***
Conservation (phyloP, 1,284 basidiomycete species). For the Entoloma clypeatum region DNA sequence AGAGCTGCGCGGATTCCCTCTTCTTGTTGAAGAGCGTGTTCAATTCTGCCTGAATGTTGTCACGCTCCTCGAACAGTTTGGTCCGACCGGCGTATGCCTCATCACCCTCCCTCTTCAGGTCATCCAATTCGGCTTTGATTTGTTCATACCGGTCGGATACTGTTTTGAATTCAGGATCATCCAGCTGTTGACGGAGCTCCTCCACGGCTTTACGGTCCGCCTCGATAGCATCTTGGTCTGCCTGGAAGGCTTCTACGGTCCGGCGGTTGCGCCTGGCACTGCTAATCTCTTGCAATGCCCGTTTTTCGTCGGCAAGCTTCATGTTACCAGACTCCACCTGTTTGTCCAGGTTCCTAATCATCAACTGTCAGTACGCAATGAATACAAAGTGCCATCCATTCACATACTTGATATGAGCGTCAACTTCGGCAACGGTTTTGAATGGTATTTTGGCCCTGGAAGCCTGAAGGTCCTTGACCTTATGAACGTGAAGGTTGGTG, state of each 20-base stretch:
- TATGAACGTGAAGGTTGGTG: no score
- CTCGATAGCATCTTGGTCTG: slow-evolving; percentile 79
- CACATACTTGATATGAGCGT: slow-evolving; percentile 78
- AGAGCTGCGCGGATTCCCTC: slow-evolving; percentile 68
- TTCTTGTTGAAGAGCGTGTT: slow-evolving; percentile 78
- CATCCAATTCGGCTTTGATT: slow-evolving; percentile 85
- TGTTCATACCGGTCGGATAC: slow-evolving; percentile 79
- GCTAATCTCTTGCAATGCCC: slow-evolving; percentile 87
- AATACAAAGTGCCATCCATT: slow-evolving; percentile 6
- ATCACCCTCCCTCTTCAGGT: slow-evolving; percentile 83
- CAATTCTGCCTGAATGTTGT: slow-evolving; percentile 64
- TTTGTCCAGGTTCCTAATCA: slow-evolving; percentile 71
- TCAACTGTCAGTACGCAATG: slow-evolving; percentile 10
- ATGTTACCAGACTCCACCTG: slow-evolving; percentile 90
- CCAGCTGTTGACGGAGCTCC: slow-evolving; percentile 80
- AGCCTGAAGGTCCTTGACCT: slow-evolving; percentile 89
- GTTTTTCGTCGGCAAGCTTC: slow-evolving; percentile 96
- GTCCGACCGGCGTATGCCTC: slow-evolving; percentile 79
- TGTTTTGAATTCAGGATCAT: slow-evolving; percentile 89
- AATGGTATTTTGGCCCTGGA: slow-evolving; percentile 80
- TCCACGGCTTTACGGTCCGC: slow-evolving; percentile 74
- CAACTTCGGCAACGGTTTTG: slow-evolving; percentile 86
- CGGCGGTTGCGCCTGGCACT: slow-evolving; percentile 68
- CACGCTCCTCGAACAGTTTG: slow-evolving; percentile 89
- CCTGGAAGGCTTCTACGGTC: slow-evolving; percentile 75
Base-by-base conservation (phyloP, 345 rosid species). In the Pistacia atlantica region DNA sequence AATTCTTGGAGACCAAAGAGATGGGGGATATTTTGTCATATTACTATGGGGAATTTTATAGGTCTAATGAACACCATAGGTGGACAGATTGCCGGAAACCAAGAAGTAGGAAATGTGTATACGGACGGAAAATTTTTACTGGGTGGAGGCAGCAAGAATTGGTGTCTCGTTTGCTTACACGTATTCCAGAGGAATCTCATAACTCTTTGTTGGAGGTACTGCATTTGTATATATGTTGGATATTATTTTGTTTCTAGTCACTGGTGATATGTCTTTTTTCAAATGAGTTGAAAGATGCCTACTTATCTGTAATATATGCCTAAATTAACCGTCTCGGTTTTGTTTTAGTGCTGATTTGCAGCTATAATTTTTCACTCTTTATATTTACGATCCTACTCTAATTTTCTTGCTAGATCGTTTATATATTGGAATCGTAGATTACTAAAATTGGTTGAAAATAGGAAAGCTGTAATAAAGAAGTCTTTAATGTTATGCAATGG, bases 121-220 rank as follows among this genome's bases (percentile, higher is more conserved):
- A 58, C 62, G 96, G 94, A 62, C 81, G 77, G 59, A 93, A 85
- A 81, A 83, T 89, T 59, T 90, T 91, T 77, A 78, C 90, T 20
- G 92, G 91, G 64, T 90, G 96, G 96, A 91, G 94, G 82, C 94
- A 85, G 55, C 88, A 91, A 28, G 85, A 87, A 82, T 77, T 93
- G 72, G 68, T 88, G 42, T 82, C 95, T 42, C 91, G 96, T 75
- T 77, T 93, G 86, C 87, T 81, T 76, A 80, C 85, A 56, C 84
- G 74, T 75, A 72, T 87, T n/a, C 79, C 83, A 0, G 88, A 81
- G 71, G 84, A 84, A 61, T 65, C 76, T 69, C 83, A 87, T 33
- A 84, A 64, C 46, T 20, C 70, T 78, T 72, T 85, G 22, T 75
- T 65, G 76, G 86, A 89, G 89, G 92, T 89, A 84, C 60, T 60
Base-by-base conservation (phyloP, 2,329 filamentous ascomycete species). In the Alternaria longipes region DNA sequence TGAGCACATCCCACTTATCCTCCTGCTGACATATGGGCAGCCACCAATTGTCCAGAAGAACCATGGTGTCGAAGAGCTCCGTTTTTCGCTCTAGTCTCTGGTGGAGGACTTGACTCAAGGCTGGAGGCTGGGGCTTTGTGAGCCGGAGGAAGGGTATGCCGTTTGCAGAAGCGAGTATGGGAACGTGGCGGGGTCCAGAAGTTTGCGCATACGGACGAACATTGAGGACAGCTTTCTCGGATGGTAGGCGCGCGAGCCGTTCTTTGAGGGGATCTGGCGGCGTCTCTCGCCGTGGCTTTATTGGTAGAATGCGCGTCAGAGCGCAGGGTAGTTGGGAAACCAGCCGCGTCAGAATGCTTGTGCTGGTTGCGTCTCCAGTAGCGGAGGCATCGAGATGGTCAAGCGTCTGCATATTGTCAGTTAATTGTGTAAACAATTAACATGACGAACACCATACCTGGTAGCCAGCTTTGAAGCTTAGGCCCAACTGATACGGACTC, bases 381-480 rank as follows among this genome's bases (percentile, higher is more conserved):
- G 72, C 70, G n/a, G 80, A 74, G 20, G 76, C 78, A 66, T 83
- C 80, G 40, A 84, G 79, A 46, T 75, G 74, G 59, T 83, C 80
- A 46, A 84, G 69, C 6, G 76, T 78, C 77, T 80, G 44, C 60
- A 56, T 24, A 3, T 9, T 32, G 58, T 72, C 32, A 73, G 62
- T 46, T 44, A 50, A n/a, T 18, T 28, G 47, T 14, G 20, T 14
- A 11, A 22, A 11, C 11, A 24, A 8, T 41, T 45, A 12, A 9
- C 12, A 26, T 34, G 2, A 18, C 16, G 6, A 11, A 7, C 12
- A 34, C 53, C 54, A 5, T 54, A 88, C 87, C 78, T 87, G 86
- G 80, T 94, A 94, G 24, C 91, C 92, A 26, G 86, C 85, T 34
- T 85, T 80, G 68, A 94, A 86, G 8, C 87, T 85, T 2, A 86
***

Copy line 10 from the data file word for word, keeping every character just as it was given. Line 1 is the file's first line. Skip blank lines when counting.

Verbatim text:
- AATACAAAGTGCCATCCATT: slow-evolving; percentile 6